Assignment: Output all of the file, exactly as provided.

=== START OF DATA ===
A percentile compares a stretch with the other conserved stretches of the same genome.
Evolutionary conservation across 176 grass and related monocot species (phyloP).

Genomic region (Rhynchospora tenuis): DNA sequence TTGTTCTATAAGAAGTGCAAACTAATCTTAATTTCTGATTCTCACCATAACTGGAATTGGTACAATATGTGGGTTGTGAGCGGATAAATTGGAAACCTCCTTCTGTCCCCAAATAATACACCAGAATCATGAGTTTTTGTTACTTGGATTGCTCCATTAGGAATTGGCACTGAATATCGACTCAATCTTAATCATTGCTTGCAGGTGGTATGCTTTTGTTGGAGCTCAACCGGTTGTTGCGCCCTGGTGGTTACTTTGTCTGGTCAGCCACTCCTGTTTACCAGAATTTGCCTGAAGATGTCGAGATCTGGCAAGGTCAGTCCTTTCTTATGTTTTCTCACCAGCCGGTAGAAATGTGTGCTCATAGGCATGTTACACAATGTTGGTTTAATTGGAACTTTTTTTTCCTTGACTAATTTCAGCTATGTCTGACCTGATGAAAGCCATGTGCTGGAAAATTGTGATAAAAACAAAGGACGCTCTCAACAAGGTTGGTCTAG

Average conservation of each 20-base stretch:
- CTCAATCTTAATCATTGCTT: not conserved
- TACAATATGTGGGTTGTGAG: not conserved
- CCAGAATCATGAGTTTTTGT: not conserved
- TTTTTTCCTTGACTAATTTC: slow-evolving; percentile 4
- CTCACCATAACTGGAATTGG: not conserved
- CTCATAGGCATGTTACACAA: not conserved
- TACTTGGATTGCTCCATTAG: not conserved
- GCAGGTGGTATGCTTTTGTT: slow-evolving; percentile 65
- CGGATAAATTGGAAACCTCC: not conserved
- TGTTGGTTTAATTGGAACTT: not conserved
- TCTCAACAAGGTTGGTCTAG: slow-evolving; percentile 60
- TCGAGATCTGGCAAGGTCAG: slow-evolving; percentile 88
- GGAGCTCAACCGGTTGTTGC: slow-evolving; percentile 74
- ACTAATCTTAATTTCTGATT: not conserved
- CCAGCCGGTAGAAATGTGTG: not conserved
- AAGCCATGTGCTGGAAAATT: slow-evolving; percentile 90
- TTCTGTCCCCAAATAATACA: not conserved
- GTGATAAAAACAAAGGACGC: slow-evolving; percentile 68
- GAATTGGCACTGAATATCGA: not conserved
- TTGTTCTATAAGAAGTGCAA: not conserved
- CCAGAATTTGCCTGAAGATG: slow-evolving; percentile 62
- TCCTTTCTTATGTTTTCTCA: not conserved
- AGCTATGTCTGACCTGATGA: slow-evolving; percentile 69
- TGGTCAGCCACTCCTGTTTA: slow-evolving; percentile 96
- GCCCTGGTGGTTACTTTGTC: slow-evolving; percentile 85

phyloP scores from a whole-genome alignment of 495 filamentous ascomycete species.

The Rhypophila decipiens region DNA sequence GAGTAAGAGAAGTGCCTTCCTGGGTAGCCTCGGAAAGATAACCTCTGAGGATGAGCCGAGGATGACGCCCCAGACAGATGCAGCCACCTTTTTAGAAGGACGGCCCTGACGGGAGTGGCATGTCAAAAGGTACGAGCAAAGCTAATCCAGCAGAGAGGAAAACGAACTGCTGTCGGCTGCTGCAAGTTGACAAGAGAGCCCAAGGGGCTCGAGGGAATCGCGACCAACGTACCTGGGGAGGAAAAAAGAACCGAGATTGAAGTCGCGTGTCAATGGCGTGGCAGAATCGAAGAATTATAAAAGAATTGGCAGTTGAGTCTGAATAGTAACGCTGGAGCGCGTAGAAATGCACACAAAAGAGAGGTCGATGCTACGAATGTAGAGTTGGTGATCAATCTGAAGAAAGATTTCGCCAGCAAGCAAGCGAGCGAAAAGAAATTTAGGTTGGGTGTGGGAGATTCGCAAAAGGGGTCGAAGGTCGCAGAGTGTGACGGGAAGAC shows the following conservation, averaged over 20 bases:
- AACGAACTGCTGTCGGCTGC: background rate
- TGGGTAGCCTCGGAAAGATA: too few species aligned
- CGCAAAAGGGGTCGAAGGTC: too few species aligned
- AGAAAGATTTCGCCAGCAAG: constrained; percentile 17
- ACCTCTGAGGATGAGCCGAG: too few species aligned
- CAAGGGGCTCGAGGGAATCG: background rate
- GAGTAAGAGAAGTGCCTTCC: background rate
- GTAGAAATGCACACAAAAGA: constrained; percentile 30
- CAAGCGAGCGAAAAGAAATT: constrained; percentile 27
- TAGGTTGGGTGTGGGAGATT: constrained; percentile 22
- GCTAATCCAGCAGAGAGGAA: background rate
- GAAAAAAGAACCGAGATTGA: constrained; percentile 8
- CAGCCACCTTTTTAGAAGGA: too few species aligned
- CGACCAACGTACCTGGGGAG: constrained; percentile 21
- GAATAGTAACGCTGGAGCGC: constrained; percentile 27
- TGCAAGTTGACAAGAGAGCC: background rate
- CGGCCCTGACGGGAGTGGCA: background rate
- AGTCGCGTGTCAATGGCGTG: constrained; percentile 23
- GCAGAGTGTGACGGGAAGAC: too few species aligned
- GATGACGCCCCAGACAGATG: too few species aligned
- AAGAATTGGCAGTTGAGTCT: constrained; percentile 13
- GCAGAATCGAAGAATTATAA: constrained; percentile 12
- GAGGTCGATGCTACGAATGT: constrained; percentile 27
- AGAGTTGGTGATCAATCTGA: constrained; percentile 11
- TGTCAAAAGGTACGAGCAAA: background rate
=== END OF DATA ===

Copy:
A percentile compares a stretch with the other conserved stretches of the same genome.
Evolutionary conservation across 176 grass and related monocot species (phyloP).

Genomic region (Rhynchospora tenuis): DNA sequence TTGTTCTATAAGAAGTGCAAACTAATCTTAATTTCTGATTCTCACCATAACTGGAATTGGTACAATATGTGGGTTGTGAGCGGATAAATTGGAAACCTCCTTCTGTCCCCAAATAATACACCAGAATCATGAGTTTTTGTTACTTGGATTGCTCCATTAGGAATTGGCACTGAATATCGACTCAATCTTAATCATTGCTTGCAGGTGGTATGCTTTTGTTGGAGCTCAACCGGTTGTTGCGCCCTGGTGGTTACTTTGTCTGGTCAGCCACTCCTGTTTACCAGAATTTGCCTGAAGATGTCGAGATCTGGCAAGGTCAGTCCTTTCTTATGTTTTCTCACCAGCCGGTAGAAATGTGTGCTCATAGGCATGTTACACAATGTTGGTTTAATTGGAACTTTTTTTTCCTTGACTAATTTCAGCTATGTCTGACCTGATGAAAGCCATGTGCTGGAAAATTGTGATAAAAACAAAGGACGCTCTCAACAAGGTTGGTCTAG

Average conservation of each 20-base stretch:
- CTCAATCTTAATCATTGCTT: not conserved
- TACAATATGTGGGTTGTGAG: not conserved
- CCAGAATCATGAGTTTTTGT: not conserved
- TTTTTTCCTTGACTAATTTC: slow-evolving; percentile 4
- CTCACCATAACTGGAATTGG: not conserved
- CTCATAGGCATGTTACACAA: not conserved
- TACTTGGATTGCTCCATTAG: not conserved
- GCAGGTGGTATGCTTTTGTT: slow-evolving; percentile 65
- CGGATAAATTGGAAACCTCC: not conserved
- TGTTGGTTTAATTGGAACTT: not conserved
- TCTCAACAAGGTTGGTCTAG: slow-evolving; percentile 60
- TCGAGATCTGGCAAGGTCAG: slow-evolving; percentile 88
- GGAGCTCAACCGGTTGTTGC: slow-evolving; percentile 74
- ACTAATCTTAATTTCTGATT: not conserved
- CCAGCCGGTAGAAATGTGTG: not conserved
- AAGCCATGTGCTGGAAAATT: slow-evolving; percentile 90
- TTCTGTCCCCAAATAATACA: not conserved
- GTGATAAAAACAAAGGACGC: slow-evolving; percentile 68
- GAATTGGCACTGAATATCGA: not conserved
- TTGTTCTATAAGAAGTGCAA: not conserved
- CCAGAATTTGCCTGAAGATG: slow-evolving; percentile 62
- TCCTTTCTTATGTTTTCTCA: not conserved
- AGCTATGTCTGACCTGATGA: slow-evolving; percentile 69
- TGGTCAGCCACTCCTGTTTA: slow-evolving; percentile 96
- GCCCTGGTGGTTACTTTGTC: slow-evolving; percentile 85

phyloP scores from a whole-genome alignment of 495 filamentous ascomycete species.

The Rhypophila decipiens region DNA sequence GAGTAAGAGAAGTGCCTTCCTGGGTAGCCTCGGAAAGATAACCTCTGAGGATGAGCCGAGGATGACGCCCCAGACAGATGCAGCCACCTTTTTAGAAGGACGGCCCTGACGGGAGTGGCATGTCAAAAGGTACGAGCAAAGCTAATCCAGCAGAGAGGAAAACGAACTGCTGTCGGCTGCTGCAAGTTGACAAGAGAGCCCAAGGGGCTCGAGGGAATCGCGACCAACGTACCTGGGGAGGAAAAAAGAACCGAGATTGAAGTCGCGTGTCAATGGCGTGGCAGAATCGAAGAATTATAAAAGAATTGGCAGTTGAGTCTGAATAGTAACGCTGGAGCGCGTAGAAATGCACACAAAAGAGAGGTCGATGCTACGAATGTAGAGTTGGTGATCAATCTGAAGAAAGATTTCGCCAGCAAGCAAGCGAGCGAAAAGAAATTTAGGTTGGGTGTGGGAGATTCGCAAAAGGGGTCGAAGGTCGCAGAGTGTGACGGGAAGAC shows the following conservation, averaged over 20 bases:
- AACGAACTGCTGTCGGCTGC: background rate
- TGGGTAGCCTCGGAAAGATA: too few species aligned
- CGCAAAAGGGGTCGAAGGTC: too few species aligned
- AGAAAGATTTCGCCAGCAAG: constrained; percentile 17
- ACCTCTGAGGATGAGCCGAG: too few species aligned
- CAAGGGGCTCGAGGGAATCG: background rate
- GAGTAAGAGAAGTGCCTTCC: background rate
- GTAGAAATGCACACAAAAGA: constrained; percentile 30
- CAAGCGAGCGAAAAGAAATT: constrained; percentile 27
- TAGGTTGGGTGTGGGAGATT: constrained; percentile 22
- GCTAATCCAGCAGAGAGGAA: background rate
- GAAAAAAGAACCGAGATTGA: constrained; percentile 8
- CAGCCACCTTTTTAGAAGGA: too few species aligned
- CGACCAACGTACCTGGGGAG: constrained; percentile 21
- GAATAGTAACGCTGGAGCGC: constrained; percentile 27
- TGCAAGTTGACAAGAGAGCC: background rate
- CGGCCCTGACGGGAGTGGCA: background rate
- AGTCGCGTGTCAATGGCGTG: constrained; percentile 23
- GCAGAGTGTGACGGGAAGAC: too few species aligned
- GATGACGCCCCAGACAGATG: too few species aligned
- AAGAATTGGCAGTTGAGTCT: constrained; percentile 13
- GCAGAATCGAAGAATTATAA: constrained; percentile 12
- GAGGTCGATGCTACGAATGT: constrained; percentile 27
- AGAGTTGGTGATCAATCTGA: constrained; percentile 11
- TGTCAAAAGGTACGAGCAAA: background rate